Andy Douse

Each day when the flying display aircraft take to the sky above Farnborough, thousands of people will be tilting back their heads to admire the show.

But there¹s a 10-strong team who are watching what the pilots are doing for very different reasons.

They are all members of the Flying Control Committee, who are here to make sure the display is safe and that the pilots break neither the rules nor the limitations of their aircraft.

The committee consists of chief test pilots from aerospace companies in the UK. Deputy chairman Colin Hague says: "We want the pilots to give a great display, but we want them to do it in a manner that is totally safe and within the rules that we have here."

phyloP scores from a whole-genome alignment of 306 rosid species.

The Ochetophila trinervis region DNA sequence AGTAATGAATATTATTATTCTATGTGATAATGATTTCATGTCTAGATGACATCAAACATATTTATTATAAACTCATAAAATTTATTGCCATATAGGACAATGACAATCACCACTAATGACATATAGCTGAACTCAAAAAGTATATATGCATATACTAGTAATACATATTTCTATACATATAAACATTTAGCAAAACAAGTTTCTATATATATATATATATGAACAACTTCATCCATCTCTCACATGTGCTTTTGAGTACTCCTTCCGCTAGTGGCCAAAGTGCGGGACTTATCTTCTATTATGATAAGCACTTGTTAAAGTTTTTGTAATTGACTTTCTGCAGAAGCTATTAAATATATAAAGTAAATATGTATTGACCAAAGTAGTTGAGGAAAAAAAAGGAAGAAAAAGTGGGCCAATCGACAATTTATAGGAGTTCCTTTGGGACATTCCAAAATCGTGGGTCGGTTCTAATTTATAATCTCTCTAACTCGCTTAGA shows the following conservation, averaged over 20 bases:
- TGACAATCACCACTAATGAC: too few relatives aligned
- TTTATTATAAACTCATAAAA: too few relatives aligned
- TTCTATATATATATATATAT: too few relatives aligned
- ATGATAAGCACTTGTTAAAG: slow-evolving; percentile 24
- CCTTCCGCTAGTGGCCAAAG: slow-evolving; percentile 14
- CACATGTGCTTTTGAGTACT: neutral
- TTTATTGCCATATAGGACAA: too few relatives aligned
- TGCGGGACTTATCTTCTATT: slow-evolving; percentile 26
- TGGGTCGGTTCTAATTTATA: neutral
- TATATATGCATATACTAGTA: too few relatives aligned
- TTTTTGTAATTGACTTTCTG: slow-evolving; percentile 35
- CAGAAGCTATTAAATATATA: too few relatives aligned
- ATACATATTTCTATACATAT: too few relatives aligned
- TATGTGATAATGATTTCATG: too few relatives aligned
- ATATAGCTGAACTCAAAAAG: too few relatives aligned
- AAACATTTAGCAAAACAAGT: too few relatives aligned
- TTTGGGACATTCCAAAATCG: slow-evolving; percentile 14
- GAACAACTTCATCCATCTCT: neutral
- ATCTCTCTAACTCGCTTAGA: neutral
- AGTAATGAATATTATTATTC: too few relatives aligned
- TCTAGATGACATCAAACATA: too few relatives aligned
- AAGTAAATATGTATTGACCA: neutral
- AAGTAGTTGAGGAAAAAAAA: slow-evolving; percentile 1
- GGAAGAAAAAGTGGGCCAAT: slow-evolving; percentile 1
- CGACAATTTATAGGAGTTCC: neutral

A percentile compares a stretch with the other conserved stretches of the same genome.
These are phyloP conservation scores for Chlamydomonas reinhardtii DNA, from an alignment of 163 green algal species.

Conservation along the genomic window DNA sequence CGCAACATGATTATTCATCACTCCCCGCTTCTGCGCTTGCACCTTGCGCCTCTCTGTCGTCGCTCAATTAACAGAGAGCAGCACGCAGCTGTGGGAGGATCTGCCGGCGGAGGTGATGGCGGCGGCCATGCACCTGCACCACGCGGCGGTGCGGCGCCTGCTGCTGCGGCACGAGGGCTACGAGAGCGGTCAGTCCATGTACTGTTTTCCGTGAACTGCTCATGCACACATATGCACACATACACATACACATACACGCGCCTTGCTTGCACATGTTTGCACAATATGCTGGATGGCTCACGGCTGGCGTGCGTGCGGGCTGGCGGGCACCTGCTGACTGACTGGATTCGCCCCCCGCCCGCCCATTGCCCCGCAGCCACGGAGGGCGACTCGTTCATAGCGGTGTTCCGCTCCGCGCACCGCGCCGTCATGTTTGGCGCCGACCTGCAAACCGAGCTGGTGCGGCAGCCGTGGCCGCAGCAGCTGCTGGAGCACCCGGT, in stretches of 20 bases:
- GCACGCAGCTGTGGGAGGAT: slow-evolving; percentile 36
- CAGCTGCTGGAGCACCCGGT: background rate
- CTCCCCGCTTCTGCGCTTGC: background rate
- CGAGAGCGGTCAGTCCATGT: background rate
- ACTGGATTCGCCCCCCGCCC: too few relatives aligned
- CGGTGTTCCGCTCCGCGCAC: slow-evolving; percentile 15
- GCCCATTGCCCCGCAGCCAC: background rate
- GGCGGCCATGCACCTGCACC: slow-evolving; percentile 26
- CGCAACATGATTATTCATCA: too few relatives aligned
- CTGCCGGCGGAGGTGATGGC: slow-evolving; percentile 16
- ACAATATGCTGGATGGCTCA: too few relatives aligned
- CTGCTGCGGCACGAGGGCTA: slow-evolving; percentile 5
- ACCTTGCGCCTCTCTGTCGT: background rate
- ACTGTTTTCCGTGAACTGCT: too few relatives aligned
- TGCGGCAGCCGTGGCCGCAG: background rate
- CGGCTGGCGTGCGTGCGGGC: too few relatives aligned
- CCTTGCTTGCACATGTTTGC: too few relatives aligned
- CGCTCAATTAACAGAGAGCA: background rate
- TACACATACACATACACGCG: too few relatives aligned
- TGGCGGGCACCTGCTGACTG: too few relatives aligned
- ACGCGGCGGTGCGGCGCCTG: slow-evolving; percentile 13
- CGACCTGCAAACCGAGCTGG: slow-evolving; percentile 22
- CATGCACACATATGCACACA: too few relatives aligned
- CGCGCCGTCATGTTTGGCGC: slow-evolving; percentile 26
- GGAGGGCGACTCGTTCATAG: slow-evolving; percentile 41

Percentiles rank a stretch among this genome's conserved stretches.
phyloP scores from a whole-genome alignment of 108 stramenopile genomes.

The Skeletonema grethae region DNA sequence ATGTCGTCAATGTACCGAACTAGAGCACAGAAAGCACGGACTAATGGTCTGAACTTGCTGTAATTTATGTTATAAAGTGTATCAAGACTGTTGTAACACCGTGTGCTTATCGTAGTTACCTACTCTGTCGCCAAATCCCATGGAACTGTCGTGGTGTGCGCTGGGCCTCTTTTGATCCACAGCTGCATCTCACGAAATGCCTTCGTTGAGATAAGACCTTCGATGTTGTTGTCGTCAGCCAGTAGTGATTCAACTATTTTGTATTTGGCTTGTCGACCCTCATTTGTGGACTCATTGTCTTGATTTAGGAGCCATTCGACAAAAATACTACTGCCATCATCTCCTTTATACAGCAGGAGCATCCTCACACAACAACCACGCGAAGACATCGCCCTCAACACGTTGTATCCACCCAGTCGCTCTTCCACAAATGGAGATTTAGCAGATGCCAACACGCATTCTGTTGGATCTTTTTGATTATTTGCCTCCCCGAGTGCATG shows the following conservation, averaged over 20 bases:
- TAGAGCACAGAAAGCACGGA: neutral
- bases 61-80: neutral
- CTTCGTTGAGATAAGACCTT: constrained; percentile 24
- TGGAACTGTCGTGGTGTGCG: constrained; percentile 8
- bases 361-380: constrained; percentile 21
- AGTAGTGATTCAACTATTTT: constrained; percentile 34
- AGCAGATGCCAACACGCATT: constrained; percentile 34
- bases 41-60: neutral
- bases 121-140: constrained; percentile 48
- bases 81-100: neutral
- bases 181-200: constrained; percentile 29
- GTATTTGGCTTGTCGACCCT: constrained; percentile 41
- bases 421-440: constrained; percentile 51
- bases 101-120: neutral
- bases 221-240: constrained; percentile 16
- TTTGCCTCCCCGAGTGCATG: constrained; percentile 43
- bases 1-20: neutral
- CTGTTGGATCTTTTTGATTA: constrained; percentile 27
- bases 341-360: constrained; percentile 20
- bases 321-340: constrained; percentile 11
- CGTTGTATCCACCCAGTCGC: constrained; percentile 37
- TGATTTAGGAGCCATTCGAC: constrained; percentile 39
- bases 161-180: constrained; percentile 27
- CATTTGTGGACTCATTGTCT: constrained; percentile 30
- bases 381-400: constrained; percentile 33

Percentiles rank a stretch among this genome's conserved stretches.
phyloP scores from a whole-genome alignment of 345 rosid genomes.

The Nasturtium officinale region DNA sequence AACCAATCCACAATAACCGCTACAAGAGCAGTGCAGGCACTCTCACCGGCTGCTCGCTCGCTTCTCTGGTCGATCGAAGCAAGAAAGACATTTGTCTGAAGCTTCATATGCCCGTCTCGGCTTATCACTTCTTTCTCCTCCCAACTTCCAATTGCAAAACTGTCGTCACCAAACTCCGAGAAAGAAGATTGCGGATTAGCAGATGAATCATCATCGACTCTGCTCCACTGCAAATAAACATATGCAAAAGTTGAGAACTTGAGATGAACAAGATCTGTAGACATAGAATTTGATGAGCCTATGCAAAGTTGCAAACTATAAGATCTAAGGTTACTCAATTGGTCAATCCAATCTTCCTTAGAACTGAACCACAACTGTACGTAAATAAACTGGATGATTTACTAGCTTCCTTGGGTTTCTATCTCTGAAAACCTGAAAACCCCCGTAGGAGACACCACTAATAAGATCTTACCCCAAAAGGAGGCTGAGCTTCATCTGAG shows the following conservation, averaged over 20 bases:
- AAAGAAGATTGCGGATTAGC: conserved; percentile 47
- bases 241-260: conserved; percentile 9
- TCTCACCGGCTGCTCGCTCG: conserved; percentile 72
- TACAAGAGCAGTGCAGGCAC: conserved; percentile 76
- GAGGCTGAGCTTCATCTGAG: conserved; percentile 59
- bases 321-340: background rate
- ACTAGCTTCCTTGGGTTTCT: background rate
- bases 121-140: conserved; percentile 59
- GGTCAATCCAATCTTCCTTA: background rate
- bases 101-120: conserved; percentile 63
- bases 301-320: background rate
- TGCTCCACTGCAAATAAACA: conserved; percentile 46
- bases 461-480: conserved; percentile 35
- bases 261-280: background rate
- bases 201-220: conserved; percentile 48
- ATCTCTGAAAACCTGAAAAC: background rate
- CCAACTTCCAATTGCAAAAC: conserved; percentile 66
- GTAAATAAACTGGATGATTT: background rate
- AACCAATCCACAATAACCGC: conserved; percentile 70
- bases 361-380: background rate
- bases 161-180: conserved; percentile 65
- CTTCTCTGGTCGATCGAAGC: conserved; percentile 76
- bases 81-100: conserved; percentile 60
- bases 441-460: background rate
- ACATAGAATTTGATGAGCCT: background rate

Before getting the go-ahead to fly at Farnborough, the pilots have to pass a validation test, to prove that they understand the rules, and that the aircraft can perform the manoeuvres safely.

"The aircraft can be withdrawn from the display if we are not entirely happy with the validation, although this is very rare."

So briefly, what do some of the pilots have to say about Farnborough 2000? Bland Smith, who's going to be at the controls of the Lockheed Martin F-16 says: "I'm flying the Block 50 F-16, which is on lease from the USAF. My aim is to demonstrate the aircraft's agility and combat sustained manoeuvrability."

Chris Worming, project pilot for the Eurofighter, says: "I'll be flying the DA1 first prototype. It's a lot heavier than the production aircraft because there's more than a tonne of flight test equipment inside it."

Marco Feller, one of the three Alenia AMX pilots says: "In particular we want to show how our aircraft can provide close air support."

Source: Flight Daily News